Woohoo! Almost weekend!!
Please be careful when you enjoy various Halloween related activities! Dean Gulati shared with us the stern email she sent to students about risky behaviour and how it will be regarded and dealt with. Don't put yourself and others in the community at risk. You've done such a great job on and off campus of keeping the cases to a commendable minimum, let's not ruin our positive reputation!
Schedule for today
|HST439||Your Book Review is due tonight, unless you requested an extension. I have no problem granting extensions, just make sure it doesn't get you in trouble further down the line with work for other courses.|
Weekend Long Read
(not the long read): In case you're soul-searching what your liberal arts education is doing for you, it's actually giving you a lot. See for instance how one of the big names in the gaming industry (or so I've been told) sees the importance of Humanities:
(Here's the longer read): A different take on combining computer science and an interest in Humanities (Chinese culture and language):
If you’re learning Chinese, you’ve probably heard of Pleco, the dictionary app (not the fish). Here’s an interview with the creator, Michael Love. It’s interesting to read how he created this as an 18 year old, and is still going with it, moving from Palm to iOS along the way. There are now dozens of dictionaries you can buy as add-ons, and books to help you study Chinese.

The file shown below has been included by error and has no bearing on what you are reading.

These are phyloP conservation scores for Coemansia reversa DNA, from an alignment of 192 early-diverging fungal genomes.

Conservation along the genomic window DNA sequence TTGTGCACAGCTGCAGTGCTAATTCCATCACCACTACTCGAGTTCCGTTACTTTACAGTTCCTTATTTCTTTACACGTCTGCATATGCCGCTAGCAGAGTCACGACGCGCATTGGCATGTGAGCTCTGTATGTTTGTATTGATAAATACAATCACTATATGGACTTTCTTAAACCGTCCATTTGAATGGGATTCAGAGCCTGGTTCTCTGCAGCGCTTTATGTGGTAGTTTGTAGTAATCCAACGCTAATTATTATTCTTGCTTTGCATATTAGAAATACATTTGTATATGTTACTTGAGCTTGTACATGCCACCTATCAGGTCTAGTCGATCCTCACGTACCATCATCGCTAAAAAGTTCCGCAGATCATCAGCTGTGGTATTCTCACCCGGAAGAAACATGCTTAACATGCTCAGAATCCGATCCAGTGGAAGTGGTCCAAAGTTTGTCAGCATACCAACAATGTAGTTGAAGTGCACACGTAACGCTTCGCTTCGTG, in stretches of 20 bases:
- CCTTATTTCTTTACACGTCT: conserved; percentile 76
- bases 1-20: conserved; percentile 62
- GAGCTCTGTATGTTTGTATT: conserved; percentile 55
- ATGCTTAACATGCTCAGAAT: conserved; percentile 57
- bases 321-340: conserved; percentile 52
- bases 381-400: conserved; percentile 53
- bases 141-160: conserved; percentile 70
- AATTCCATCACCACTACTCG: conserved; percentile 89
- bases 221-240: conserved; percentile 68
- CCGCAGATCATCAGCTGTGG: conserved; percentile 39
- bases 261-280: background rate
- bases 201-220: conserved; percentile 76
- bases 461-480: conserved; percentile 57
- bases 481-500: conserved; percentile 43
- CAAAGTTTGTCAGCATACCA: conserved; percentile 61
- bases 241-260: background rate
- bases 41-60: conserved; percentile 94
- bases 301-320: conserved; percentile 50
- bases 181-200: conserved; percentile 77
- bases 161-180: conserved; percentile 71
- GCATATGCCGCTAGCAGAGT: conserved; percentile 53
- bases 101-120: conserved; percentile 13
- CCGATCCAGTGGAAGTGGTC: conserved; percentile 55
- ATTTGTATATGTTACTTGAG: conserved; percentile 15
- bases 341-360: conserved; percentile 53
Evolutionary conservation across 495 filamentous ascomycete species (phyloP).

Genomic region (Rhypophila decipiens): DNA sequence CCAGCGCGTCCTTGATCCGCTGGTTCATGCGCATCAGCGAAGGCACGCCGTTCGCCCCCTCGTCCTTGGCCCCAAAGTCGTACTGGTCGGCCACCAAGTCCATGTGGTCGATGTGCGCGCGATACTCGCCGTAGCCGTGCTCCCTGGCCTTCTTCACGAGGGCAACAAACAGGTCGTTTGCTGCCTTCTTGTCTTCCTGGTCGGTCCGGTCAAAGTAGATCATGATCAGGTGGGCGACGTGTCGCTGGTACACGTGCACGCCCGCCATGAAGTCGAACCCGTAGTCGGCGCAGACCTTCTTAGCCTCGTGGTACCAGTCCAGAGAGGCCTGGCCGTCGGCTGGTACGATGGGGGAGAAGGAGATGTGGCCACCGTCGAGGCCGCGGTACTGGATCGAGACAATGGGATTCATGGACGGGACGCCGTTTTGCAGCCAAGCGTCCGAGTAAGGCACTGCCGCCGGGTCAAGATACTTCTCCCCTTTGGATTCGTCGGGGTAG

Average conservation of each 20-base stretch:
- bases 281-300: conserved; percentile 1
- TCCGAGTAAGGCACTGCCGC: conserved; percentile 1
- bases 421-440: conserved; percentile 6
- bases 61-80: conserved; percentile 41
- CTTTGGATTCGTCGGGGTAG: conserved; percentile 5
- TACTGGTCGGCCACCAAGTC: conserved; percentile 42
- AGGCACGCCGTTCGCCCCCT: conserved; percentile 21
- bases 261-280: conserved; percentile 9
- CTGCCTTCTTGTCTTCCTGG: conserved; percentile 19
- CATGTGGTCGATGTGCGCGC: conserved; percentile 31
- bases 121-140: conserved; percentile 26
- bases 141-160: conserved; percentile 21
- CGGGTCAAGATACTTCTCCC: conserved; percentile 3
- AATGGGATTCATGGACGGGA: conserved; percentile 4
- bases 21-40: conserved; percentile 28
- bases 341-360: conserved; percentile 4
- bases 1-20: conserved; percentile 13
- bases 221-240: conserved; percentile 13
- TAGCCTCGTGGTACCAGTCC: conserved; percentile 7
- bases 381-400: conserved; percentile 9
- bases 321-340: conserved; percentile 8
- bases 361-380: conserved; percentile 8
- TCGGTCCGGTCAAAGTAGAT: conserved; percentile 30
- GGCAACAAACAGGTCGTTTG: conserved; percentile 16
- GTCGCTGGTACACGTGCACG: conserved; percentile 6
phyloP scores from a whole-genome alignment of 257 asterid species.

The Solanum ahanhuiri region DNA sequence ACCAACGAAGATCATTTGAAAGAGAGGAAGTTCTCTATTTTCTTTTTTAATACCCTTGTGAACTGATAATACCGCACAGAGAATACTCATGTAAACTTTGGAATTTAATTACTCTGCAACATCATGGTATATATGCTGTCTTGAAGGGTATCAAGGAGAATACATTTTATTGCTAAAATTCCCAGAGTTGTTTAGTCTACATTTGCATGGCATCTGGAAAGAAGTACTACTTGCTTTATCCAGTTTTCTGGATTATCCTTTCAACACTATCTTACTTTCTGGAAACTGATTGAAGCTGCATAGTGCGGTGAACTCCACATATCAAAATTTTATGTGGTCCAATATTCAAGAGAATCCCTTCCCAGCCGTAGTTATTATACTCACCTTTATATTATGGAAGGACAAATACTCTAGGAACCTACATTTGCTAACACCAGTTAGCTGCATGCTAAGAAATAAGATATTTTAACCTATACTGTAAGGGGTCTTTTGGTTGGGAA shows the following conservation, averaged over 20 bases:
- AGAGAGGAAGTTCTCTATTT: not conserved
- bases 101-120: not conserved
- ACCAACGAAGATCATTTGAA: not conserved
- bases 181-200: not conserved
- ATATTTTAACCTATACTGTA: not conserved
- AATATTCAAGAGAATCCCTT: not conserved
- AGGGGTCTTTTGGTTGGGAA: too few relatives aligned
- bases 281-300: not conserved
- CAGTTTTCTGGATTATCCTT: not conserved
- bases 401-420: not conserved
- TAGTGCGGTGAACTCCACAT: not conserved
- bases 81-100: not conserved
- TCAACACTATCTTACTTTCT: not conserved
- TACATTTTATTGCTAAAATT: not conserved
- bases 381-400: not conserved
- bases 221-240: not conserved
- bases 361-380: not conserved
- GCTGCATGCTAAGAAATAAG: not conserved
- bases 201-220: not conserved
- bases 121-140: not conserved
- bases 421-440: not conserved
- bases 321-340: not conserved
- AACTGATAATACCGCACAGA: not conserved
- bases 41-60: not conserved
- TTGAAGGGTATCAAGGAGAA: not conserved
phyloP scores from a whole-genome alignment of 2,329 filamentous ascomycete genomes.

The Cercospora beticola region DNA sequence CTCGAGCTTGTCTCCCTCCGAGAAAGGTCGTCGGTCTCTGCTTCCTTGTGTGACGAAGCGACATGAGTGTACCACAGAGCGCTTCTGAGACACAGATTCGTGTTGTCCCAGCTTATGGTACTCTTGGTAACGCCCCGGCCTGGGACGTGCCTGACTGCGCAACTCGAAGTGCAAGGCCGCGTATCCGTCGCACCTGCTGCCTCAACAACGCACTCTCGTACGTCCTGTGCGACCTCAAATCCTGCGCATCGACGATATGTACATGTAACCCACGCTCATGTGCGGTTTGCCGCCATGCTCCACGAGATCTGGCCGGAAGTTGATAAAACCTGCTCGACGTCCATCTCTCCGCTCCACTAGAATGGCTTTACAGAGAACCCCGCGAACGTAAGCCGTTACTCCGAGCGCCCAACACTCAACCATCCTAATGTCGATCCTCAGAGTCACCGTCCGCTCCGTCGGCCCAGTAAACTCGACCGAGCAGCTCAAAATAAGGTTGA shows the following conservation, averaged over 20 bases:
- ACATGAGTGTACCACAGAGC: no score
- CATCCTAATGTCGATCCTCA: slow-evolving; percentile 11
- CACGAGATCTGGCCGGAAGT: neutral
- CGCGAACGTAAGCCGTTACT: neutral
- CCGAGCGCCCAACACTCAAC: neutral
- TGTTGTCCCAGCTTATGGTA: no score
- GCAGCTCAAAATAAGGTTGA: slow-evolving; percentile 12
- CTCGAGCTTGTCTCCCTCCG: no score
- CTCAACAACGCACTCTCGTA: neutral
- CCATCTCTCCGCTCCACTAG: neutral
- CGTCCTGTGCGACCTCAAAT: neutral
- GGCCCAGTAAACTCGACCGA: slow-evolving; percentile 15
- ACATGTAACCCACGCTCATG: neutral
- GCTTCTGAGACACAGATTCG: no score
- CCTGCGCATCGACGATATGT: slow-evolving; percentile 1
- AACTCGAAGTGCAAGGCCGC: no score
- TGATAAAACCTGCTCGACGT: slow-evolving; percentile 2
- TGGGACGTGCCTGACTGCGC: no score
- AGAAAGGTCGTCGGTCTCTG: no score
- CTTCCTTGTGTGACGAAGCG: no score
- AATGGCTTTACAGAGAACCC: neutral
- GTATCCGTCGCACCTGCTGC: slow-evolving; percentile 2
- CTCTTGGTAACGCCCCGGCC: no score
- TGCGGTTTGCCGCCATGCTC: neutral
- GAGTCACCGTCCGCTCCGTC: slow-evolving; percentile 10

If you're still with me: one of the most useful add-ons for me is the digital edition of the most amazing research guide:
- Wilkinson, Endymion Porter. Chinese History: A New Manual. Fifth ed. Cambridge, MA: Endymion Wilkinson, c/o Harvard University Asia Center, 2018
I consult this all.the.time. when advising you on projects. Get the free Pleco app and then add on Wilkinson for $29.99 and never be bored as you read all about Chinese calendar systems, historical record keeping, the language, script and calligraphy, naming conventions, place names, organization of government, law, education, religion, literature, food and drink, “extremely small numbers” and “extremely large numbers”, weights and measurements and much much more, all within the context of the Chinese historical periods, and with references to other specialist books that have all the latest and greatest research and data. Everybody who works on Chinese history uses this book. (If they're not, they're either lying, or don't know what they're doing.)
If you are on campus, we have a copy in the library, check it out!